Gus Kenworthy is a British-American Olympic silver medalist in freeskiing, actor, model and advocate. Gus is known as one of the best all-around park skiers of all time and is one of the only athletes to have podium finishes across all three disciplines (slopestyle, halfpipe and big air). He has recently been a contestant on Fox’s reality quasi-military training series ‘Special Forces: World’s Toughest Test’.
Gus, you were discovered by the international skiing world when you posted a one-minute video of yourself on the slopes of Telluride. What made you fall in love with skiing, especially freestyle skiing?
Honestly, I fell in love with skiing because everyone that I loved did it. Neither of my parents were avid skiers, no one was pushing it onto me. It just happened that we ended up in Colorado and I started doing it. My mom learned how to ski at the same time that I did and we kind of fell in love with the sport together. I’m the youngest of three boys, so it always created a healthy sibling rivalry. To be the youngest, I was always chasing them around, trying to do better than them and it allowed me to progress and get better more quickly than I might have otherwise. And then I had a really good group of friends that all skied and started doing competitions and it was my whole world.
I was initially put into a racing program and it didn’t even last for more than a month because I didn’t want to be doing the same thing as everybody else. Racing is really structured and rigid and you’re waking up really early and you’re all training in the same way. And so even though it’s an individual sport, it’s much more of a team mentality and a lot more discipline and there’s a lot more rules. And I kind of didn’t like that about it. I wanted to have more freedom.
Then I was put into a mogul program doing bumps and jumps. I did that for a few seasons when I was young and I enjoyed it. But the aspect of it that I liked the most was the jumps. I just wanted to be doing tricks and spinning around in the air. And it was kind of around that same time that Telluride started to build its first terrain park and so that’s where I wanted to be all the time. That’s how I fell in with my friend group because they were also wanting to do that same thing. It was like this little gang of kids that were just obsessed with the train park and doing tricks and spinning around and trying to copy things that we had seen in the movies and push each other to do the next crazy thing. It felt really fun. Every day there was something new to be learned and it was exciting.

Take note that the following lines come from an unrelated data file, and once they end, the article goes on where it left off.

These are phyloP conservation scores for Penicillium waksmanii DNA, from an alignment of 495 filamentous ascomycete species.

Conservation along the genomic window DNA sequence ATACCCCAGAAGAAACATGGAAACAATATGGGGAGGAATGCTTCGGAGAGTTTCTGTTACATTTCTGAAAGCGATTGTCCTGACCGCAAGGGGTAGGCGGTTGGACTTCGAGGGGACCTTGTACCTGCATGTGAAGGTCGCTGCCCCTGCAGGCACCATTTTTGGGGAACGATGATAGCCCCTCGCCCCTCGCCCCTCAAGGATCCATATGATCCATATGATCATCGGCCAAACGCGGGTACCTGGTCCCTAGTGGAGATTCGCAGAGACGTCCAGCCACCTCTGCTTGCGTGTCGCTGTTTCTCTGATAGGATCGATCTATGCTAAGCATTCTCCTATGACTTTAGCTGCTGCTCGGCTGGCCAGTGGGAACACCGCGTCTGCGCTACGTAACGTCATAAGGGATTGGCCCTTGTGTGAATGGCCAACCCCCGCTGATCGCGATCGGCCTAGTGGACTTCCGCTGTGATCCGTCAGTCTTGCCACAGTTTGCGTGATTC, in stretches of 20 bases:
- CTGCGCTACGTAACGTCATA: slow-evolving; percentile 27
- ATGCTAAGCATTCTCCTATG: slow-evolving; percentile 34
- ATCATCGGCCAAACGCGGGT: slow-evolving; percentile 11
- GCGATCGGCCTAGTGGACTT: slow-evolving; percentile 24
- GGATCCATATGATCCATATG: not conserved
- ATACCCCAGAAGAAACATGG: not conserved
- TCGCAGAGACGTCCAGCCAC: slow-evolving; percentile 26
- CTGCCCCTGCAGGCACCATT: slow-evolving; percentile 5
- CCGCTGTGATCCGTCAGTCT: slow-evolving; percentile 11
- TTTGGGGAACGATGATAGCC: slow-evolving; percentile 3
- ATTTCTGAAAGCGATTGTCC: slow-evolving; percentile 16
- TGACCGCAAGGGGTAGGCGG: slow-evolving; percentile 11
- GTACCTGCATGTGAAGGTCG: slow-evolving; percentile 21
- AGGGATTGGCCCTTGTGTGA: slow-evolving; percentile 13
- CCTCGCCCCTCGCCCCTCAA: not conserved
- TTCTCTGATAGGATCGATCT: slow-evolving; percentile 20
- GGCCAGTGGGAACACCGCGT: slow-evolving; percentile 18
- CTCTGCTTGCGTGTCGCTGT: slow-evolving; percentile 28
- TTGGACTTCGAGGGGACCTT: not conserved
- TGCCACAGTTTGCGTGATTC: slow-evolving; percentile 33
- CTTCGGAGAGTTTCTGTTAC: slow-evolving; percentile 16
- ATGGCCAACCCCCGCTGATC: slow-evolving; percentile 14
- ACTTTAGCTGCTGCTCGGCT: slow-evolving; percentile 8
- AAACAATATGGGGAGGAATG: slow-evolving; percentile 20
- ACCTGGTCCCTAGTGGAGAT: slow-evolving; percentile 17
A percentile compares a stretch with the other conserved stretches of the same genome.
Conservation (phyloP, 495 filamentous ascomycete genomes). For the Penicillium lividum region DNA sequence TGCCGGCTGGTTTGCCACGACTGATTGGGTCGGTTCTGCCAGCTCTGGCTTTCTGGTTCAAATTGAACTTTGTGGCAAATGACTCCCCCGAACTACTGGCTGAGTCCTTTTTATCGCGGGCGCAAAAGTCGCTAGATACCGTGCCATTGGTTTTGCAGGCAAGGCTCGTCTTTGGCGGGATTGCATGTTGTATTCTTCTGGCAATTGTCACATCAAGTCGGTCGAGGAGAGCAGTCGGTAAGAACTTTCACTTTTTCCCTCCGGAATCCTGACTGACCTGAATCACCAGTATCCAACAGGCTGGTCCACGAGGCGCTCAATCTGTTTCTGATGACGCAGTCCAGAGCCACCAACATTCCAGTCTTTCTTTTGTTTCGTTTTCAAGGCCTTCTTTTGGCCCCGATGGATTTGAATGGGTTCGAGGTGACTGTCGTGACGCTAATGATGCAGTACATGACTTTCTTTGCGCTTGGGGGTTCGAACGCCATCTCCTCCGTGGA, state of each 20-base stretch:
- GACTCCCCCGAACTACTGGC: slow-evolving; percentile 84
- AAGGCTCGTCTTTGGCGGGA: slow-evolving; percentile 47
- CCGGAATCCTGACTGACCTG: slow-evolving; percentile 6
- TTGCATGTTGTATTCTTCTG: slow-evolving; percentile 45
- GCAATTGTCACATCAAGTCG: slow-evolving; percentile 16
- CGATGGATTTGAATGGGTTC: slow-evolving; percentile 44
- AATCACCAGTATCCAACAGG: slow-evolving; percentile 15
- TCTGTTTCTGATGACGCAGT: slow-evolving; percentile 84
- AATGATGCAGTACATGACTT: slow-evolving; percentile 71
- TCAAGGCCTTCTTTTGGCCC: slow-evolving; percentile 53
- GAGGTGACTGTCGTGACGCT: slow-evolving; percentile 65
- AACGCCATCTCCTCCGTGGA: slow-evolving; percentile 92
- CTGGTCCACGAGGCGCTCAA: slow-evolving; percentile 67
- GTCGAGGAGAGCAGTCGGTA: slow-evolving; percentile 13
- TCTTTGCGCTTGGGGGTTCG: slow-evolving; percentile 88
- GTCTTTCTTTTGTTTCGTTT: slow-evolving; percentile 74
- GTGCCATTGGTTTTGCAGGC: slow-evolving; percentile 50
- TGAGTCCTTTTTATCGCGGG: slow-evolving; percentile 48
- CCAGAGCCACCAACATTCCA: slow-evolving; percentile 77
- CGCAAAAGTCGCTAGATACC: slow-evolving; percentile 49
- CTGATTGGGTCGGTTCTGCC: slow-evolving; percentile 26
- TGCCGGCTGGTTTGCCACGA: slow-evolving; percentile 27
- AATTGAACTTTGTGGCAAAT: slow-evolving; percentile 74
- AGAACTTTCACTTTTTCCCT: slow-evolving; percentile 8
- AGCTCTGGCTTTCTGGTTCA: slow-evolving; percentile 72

You’re known as one of the best all-around park skiers of all time, are one of the only to have podium finishes across all three disciplines (slopestyle, halfpipe and big air) and were the first to do many groundbreaking trick in each. On top of this, you also won a silver medal at the 2014 Olympics in Sochi. How do all these achievements make you feel?
When I was rising through the ranks in the professional circuit, I had a lot of people tell me that I was going to have to stop competing in all the disciplines, stop doing halfpipe and slope style and big air and just focus on one. You could maybe do big air and slope style cause they’re similar, but if you wanted to do those two, you shouldn’t be doing half-pipe. And if you wanted to be doing half-pipe, you shouldn’t be doing the other. It’s really taxing on your body and it’s dangerous and it doesn’t completely translate from one discipline to the next. A lot of people were like “You’ll be good at all of them, but you’ll never be great at any of them if you keep doing all three”.
I never knew how to choose, so I just didn’t. I enjoyed them both. Slope style is more competitive, there’s more people that do it, it’s a harder discipline to break through in. I’m proud of myself that I didn’t ever choose. I got to go to the Olympics for half-pipe and for slopestyle, and I got to win medals at the big events.
When I was younger, I remember writing down on paper that I want to compete at the X Games, want to win a medal at X Games, half-pipe under the lights and go to the Olympics. To know that I’ve checked off a lot of those boxes feels really good. I’m proud of my career and of the fact that I did it for a really long time.